Table Of Contents

Updating Package Files and Dependencies

Last Modified: November 6, 2020

To update a file or dependency within an existing package, open the Package Builder solution file (.pbs file) and re-run discovery to review changes to the dependency hierarchy. You can then update the package contents.

The following table provides common scenarios for changing files within a package before you build.

Situation Process
You want to add a new file to a package. Navigate to the new file either in the Dependencies View or File System View of the Input pane and then drag the file to the Editor.
A top-level input item on disk has a new name or location within the package, and a yellow triangle appears next to it in the Inputs pane. Right-click on the item and select Find Missing Input Item on disk. Browse to the file location and select the item. Package Builder will re-perform discovery and update the name of the input item.
A dependent item on disk that is already in a package has a new name, and it shows up in the Editor pane as a yellow triangle and is in the disconnected state. You can either (1) drag the renamed file from the Input pane to the old filename in the Editor or (2) drag the file from the Editor to the new filename in the Input pane. This will reconnect the file.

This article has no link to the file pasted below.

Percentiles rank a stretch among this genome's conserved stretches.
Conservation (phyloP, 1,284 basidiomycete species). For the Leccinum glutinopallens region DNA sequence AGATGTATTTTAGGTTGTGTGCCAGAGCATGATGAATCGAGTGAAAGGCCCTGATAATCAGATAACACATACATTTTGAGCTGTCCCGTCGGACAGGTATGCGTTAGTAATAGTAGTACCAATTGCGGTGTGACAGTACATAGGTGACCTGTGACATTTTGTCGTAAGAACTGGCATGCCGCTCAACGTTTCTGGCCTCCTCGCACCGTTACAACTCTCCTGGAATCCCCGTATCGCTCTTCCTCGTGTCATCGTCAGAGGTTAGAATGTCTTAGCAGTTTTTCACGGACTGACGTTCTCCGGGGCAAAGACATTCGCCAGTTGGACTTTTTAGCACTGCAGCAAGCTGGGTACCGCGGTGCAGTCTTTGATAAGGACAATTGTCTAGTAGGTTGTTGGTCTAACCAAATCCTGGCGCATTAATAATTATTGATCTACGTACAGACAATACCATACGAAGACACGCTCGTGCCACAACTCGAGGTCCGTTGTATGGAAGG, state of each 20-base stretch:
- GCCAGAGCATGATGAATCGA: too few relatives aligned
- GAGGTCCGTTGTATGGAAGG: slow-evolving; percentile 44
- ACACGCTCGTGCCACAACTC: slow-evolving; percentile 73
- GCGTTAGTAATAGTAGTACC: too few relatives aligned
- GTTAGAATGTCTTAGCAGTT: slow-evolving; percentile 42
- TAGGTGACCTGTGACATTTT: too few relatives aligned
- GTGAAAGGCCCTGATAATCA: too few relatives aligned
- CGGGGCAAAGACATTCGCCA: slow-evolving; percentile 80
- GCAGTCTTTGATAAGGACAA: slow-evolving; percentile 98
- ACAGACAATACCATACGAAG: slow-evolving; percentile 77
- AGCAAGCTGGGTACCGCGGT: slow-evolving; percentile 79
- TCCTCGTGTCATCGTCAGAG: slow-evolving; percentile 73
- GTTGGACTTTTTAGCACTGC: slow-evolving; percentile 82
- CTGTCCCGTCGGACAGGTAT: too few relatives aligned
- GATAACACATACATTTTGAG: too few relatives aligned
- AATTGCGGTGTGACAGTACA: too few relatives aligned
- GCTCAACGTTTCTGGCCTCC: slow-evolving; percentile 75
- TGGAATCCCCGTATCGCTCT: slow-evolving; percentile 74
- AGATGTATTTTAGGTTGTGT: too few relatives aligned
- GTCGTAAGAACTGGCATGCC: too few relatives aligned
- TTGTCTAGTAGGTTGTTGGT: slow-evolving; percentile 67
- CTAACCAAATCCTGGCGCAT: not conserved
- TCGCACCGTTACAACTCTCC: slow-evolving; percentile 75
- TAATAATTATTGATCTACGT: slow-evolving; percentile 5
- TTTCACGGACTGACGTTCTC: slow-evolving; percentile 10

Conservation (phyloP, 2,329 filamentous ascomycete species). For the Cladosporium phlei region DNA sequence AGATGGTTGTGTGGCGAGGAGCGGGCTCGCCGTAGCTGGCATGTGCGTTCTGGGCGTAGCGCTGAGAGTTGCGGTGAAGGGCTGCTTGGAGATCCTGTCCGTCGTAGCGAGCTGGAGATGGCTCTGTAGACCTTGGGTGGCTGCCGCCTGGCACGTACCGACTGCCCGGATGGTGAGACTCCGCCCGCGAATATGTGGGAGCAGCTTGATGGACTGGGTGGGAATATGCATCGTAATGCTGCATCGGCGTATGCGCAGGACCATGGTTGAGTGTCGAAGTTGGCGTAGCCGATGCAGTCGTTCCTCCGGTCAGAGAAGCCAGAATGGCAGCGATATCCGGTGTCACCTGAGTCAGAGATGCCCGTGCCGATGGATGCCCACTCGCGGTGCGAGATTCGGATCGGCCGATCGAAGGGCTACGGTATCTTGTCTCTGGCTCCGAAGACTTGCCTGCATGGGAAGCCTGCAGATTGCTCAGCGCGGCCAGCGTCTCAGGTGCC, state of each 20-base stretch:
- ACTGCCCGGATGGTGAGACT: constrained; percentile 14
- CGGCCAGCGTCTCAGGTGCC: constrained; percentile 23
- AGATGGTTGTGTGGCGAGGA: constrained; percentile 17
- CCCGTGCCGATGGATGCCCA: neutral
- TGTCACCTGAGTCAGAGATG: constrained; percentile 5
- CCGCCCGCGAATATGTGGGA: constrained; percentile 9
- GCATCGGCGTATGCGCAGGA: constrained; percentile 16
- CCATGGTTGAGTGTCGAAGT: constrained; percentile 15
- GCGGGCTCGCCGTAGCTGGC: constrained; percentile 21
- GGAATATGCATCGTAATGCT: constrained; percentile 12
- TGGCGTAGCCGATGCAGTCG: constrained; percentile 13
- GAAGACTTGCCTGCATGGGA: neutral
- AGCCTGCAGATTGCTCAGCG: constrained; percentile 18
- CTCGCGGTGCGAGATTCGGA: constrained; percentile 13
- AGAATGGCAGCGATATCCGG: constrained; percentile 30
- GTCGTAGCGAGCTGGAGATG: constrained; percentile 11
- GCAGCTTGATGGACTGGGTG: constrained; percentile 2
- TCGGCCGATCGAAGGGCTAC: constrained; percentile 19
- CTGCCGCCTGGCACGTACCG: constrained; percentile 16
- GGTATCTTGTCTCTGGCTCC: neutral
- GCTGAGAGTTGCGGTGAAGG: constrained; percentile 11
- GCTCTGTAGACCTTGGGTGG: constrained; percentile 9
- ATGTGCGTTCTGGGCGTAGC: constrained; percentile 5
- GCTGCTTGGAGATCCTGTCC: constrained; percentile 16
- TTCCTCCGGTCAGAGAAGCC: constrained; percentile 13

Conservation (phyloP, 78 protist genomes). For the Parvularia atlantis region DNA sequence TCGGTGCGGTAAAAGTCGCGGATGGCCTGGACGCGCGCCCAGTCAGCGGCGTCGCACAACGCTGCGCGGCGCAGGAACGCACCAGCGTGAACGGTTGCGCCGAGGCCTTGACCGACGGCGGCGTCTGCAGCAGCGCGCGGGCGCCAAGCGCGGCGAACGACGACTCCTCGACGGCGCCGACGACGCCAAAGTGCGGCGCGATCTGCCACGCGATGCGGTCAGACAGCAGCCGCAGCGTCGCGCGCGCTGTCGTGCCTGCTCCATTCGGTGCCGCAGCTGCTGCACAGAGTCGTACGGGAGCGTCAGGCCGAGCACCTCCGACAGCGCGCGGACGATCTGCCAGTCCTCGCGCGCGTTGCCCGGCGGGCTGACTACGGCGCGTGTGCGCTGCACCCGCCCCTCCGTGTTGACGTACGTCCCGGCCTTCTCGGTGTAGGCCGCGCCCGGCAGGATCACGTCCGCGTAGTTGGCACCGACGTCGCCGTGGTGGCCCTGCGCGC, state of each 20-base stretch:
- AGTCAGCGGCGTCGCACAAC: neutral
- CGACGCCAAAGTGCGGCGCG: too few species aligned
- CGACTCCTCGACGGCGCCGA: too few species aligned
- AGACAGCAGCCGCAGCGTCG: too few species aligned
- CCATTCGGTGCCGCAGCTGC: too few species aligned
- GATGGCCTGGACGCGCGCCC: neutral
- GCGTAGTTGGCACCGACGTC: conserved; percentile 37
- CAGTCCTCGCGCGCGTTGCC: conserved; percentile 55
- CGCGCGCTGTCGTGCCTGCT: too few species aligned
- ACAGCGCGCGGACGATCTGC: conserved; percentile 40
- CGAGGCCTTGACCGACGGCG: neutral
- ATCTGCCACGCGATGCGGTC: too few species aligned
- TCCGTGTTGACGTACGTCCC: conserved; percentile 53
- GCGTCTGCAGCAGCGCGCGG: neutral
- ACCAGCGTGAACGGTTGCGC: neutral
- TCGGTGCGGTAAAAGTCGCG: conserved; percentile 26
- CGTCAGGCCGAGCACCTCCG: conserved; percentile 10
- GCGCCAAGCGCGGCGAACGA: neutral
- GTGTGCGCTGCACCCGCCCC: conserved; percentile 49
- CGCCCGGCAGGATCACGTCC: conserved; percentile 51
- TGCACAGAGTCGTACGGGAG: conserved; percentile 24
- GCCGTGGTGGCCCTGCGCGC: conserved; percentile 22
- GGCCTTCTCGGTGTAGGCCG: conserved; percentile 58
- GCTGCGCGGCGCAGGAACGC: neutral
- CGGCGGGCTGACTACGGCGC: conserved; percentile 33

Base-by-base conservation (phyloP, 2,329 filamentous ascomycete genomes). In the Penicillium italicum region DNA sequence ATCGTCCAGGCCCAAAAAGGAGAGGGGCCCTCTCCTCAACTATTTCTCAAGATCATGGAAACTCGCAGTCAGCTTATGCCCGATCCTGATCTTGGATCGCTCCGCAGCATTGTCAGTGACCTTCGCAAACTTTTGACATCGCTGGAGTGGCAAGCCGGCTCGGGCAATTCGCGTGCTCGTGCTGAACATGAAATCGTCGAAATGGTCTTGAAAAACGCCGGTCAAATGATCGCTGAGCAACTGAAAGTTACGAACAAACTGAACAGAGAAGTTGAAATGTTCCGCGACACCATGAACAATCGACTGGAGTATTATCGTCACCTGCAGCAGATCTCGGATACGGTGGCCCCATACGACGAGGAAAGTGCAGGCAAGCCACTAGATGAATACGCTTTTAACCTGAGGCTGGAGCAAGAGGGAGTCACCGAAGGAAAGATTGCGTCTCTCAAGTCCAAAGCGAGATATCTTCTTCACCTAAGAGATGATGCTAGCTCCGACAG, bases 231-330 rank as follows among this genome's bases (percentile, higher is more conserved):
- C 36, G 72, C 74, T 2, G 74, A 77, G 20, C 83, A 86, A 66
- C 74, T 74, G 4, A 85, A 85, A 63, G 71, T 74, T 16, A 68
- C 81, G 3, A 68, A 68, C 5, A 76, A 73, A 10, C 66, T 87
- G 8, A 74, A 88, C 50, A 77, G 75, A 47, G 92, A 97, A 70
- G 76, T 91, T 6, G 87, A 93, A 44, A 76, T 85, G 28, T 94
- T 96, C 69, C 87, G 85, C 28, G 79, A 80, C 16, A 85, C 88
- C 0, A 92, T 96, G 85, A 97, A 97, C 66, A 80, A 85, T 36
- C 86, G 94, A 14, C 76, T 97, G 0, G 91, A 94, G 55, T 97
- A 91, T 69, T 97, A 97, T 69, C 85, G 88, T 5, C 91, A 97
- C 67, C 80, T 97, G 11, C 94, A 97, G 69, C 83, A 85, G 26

You no longer want to distribute a file in the package. Select the file in the Editor and delete it.
You want to deploy an existing file to a different location in the same package. Drag the file to the new location.
You want to deploy an existing file to a different package. Right-click on the file and select Cut, then open the destination package and navigate to the new file location. Right-click on the destination directory and paste the file in to add it to the package.

If Version field to increment is set to None, update the version number of the package in the Properties pane using the Version (next build) property. If Version field to increment is set to Patch or Build, then the version is already incremented from the last successful build.


Because packages have a checksum to verify their integrity, you should not directly edit a package file.


Avoid changing the Package name property of a package which is already in use. This is a unique identifier, and changing the name will cause NI Package Manager to treat the package as an unrelated package and allow a side-by-side installation of the old and renamed packages. The Display name property of a package will appear in the NI Package Manager user interface but does not uniquely identify a package.

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